This article first appeared in The Post-Journal on Aug. 12, 2016.

If you search the Internet for the phrase “there will be more photos taken this year,” you’ll find that estimates show more photos will be taken in any single year from now on than the total photos taken in the entire history of photographing on film.  That’s an incredible statement when you think about it.  The reason for this is the vast number of cameras that are built into everyday devices such as cell phones and computers.  It can also be attributed to the low cost of high quality cameras and photography equipment.

My guess is, if you moved from the first paragraph to this one, then you’re an enthusiast of photography or, you simply love taking pictures and will likely enjoy reading about it as a topic.  If that’s the case, my writing will be for you.  So, let’s not waste any more time and let’s starting talking photography.

Being a photographer today is both easier and more complex than it was before digital cameras.  Hmm, how is that possible?  Think about how you take photos.  You pull your phone out of your pocket, or you whip out your compact digital camera, and you point it and shoot.  What you see on the screen is a nice, crisp, vibrant photo that you instantly want to share to the world through your social media or send to someone through email.  Simple.  Much easier than having to guess whether or not you had the settings correct then have to either drop off for a lab to print or, if you’re really into the craft, take it home and process the film yourself to finally see the results.  Sharing would be done by either mailing them to someone or waiting for them to visit so they could sit and look through your massive collection of shoeboxes or albums.  That’s why I say it’s easier.

I know, I’ve established that it’s so much easier so how can I possibly say it’s harder, right?  If you’re the average point and shoot photographer, what do you do with all those photos you have stored on your camera?  Do you just leave them sitting on a memory card forever or do you transfer them to another device like a computer?  Do you fully understand what you can do with them once they are on the computer or how to store them in a manner that you can find them easily if you ever want to recall the best ones?  Do you know how to archive them so they aren’t going to be lost forever when your computer crashes or the hard drive fails?  Do you know how to get them into a photo album for you to pull out and share or pass along to family members or do you have to rev up the computer every time you want to show someone a photo?  Those questions are just the tip of the iceberg when it comes to digital photography and my bet is, whether you have already answered these questions or not there’s something that is a mystery to you and you probably don’t get the complete thrill of digital photography because of the fact that some aspects may simply overwhelm you so you end up with a camera full of photos that you show everyone on that little tiny screen and your pictures end up disappearing into a black hole of forgotten memory cards.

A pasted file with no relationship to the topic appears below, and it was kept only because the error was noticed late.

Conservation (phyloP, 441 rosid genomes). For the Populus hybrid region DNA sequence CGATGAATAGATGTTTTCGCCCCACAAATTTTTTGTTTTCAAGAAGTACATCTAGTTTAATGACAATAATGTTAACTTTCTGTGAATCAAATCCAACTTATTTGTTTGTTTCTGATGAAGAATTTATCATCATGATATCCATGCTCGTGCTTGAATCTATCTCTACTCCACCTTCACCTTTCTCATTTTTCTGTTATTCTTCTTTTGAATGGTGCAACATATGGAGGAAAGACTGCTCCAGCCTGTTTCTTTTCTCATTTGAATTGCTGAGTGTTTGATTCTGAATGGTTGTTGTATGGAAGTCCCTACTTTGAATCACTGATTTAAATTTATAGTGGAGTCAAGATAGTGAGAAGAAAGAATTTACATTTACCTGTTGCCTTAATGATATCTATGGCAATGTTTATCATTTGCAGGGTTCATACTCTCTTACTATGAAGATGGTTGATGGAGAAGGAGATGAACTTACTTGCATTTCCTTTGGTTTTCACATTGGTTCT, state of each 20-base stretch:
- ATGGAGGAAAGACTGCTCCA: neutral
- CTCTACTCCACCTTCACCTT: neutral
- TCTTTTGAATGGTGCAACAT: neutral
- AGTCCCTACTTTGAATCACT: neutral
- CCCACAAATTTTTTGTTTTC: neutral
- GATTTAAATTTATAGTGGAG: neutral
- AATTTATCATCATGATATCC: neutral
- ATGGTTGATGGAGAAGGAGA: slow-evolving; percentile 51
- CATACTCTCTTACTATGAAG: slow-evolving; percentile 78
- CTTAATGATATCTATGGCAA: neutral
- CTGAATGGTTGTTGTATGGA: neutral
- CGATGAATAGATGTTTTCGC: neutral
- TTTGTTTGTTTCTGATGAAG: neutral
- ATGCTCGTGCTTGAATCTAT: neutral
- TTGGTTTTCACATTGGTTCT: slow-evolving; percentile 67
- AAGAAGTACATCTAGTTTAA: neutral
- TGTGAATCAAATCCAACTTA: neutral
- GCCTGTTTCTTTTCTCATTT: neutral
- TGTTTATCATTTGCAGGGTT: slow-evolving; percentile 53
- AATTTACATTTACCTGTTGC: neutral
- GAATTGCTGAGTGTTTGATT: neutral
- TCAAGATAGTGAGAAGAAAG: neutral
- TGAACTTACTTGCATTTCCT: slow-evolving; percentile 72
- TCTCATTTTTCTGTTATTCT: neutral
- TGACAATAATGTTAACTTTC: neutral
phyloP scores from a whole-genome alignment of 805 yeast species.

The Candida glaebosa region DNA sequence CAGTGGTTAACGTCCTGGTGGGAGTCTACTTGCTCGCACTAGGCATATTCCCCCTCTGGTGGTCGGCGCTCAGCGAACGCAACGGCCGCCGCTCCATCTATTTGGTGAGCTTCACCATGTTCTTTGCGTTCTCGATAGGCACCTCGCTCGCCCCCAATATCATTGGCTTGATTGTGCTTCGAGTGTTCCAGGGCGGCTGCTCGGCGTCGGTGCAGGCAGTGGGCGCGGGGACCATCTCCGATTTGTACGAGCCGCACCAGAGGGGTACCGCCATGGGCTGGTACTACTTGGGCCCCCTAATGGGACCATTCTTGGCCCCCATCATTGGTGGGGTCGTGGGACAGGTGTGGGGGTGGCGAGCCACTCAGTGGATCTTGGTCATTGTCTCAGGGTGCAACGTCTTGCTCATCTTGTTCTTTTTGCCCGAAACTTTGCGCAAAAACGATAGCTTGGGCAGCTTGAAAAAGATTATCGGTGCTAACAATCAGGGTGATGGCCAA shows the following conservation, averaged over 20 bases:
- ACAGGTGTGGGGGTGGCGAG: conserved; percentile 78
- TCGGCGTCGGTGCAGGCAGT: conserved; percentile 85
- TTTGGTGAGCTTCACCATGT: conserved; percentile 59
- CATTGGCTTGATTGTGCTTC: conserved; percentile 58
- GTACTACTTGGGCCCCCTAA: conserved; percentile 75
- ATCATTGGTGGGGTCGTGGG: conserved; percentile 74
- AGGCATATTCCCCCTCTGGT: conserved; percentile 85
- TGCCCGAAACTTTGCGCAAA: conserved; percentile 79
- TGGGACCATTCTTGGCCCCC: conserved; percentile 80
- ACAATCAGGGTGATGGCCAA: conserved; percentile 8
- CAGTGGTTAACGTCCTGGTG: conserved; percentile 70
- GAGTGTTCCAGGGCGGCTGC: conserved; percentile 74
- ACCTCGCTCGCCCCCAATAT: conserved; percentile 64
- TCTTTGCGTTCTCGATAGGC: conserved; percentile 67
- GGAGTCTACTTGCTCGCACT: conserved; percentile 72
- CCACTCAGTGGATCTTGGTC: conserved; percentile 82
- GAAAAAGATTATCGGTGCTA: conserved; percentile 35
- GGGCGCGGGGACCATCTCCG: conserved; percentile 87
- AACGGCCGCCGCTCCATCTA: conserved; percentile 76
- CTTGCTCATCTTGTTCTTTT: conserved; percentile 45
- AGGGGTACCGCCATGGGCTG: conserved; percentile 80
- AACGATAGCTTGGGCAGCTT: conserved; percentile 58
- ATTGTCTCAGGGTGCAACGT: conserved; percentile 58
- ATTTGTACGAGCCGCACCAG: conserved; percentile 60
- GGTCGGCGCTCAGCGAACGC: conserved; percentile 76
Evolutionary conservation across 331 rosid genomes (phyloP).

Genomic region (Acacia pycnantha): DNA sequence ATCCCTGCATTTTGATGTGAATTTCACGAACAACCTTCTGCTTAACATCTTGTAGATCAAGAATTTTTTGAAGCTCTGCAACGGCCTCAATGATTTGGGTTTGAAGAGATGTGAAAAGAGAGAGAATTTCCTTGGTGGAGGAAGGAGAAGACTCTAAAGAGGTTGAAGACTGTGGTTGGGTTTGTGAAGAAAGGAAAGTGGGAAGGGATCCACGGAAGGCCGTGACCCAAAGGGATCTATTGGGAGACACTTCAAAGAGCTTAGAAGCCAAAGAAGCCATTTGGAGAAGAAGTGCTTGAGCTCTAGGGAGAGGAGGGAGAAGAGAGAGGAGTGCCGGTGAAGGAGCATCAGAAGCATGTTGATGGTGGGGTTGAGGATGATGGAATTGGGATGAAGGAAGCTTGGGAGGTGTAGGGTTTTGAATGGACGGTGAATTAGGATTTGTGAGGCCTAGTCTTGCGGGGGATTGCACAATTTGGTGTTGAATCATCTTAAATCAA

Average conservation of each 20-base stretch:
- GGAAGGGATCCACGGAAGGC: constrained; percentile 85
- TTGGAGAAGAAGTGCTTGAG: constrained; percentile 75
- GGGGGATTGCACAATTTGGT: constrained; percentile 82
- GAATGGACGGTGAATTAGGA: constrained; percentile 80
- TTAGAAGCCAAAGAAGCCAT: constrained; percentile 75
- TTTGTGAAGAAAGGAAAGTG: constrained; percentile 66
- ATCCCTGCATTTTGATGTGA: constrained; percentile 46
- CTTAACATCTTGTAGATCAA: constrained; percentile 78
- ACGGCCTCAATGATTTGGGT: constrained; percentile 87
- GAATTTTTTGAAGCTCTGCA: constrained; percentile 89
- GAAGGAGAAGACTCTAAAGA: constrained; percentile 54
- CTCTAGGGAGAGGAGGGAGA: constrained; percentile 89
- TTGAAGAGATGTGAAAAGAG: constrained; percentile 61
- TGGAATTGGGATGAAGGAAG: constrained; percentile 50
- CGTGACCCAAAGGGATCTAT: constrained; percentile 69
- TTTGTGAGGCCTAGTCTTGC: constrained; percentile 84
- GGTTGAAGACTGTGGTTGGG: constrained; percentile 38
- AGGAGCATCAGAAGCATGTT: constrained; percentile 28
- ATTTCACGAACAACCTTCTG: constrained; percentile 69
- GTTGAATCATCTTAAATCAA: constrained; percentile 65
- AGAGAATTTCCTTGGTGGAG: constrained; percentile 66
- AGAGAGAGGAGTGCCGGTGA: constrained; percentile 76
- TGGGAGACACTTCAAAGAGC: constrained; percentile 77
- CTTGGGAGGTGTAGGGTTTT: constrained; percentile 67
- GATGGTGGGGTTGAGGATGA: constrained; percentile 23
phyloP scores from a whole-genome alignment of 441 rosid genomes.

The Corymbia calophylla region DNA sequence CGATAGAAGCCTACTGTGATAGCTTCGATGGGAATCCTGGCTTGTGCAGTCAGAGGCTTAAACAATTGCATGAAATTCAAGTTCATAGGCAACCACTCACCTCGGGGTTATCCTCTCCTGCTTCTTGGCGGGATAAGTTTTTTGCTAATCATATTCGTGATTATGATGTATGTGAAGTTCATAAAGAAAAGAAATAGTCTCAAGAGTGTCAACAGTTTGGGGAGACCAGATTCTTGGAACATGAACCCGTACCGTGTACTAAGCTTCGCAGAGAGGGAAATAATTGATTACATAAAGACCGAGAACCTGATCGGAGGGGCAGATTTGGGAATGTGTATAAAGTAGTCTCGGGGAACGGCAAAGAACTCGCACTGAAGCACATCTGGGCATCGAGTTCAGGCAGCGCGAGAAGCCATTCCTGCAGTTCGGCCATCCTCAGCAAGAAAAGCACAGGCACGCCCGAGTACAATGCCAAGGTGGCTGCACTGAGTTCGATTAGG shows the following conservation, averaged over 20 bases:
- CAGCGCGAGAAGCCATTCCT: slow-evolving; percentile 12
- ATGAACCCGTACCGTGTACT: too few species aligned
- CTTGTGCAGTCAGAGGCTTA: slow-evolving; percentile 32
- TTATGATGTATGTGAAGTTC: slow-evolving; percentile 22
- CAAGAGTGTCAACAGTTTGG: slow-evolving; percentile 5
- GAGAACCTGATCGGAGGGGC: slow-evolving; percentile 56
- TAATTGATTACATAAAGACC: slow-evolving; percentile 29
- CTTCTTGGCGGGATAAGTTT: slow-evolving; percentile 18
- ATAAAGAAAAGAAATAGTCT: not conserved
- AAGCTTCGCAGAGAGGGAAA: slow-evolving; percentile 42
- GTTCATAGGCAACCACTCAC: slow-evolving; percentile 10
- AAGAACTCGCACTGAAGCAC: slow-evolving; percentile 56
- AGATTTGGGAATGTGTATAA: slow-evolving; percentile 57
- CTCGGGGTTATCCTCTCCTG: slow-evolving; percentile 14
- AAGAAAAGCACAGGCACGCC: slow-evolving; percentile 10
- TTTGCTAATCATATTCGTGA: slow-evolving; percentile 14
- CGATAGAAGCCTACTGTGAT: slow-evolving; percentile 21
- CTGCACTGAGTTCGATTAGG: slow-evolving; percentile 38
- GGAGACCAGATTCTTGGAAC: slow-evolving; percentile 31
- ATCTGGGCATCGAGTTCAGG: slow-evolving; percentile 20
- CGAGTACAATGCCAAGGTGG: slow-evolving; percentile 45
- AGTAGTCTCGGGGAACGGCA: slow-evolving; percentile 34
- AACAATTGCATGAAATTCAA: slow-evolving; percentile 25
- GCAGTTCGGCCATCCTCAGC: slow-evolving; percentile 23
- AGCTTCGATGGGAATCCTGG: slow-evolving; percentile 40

Computers and cameras go hand in hand and today’s photography enthusiasts must have some understanding of how they work together in order to truly appreciate their photos.  Cameras are also becoming more and more like computers with each new model release.  While the workings of the camera are basically the same as they have been since the beginning, what happens to the picture once it’s been taken has changed dramatically.  Remember when I said you point and shoot and you are presented with a beautiful, crisp, vibrant photo?  That’s because most cameras are programmed to do a little bit of magic to your pictures immediately after they are taken so you are pleased with the resulting image just seconds after it is taken.  The happier you are with the least amount of work gives you the confidence to continue to shoot and to continue to invest in future camera models.

Learning how to use your camera and your computer in tandem will not only increase that confidence, but push your level of excitement about photography to a point where you begin to truly appreciate your photos for what they are… a captured moment in time that will take you back to that moment and how you felt or what you were thinking the very moment you snapped the shutter.  While photography is a great way of sharing your memories and experiences with others, it is truly a very personal thing in that it allows you to catalog your life’s events and express yourself in ways that only you can.  We all see the world with our eyes, but each one of us sees the world very differently because of who we are and where our life has taken us leading up to the moment we press the button on the camera.

The computer can also bring you new ways to make your photos artistic and creative.  Many fine works of art have started with a simple photograph.  Knowing the software that is available both free and commercially will propel your creative side and give you new ways of looking at how to take your photographs so you can create your own works of art.

“Let’s Talk Photography” is going to be an open invitation for you to join me as I share with you my discoveries as a photo enthusiast and hopefully help to answer your questions so you, too, can fully enjoy the memories you’re capturing no matter what device you’re using.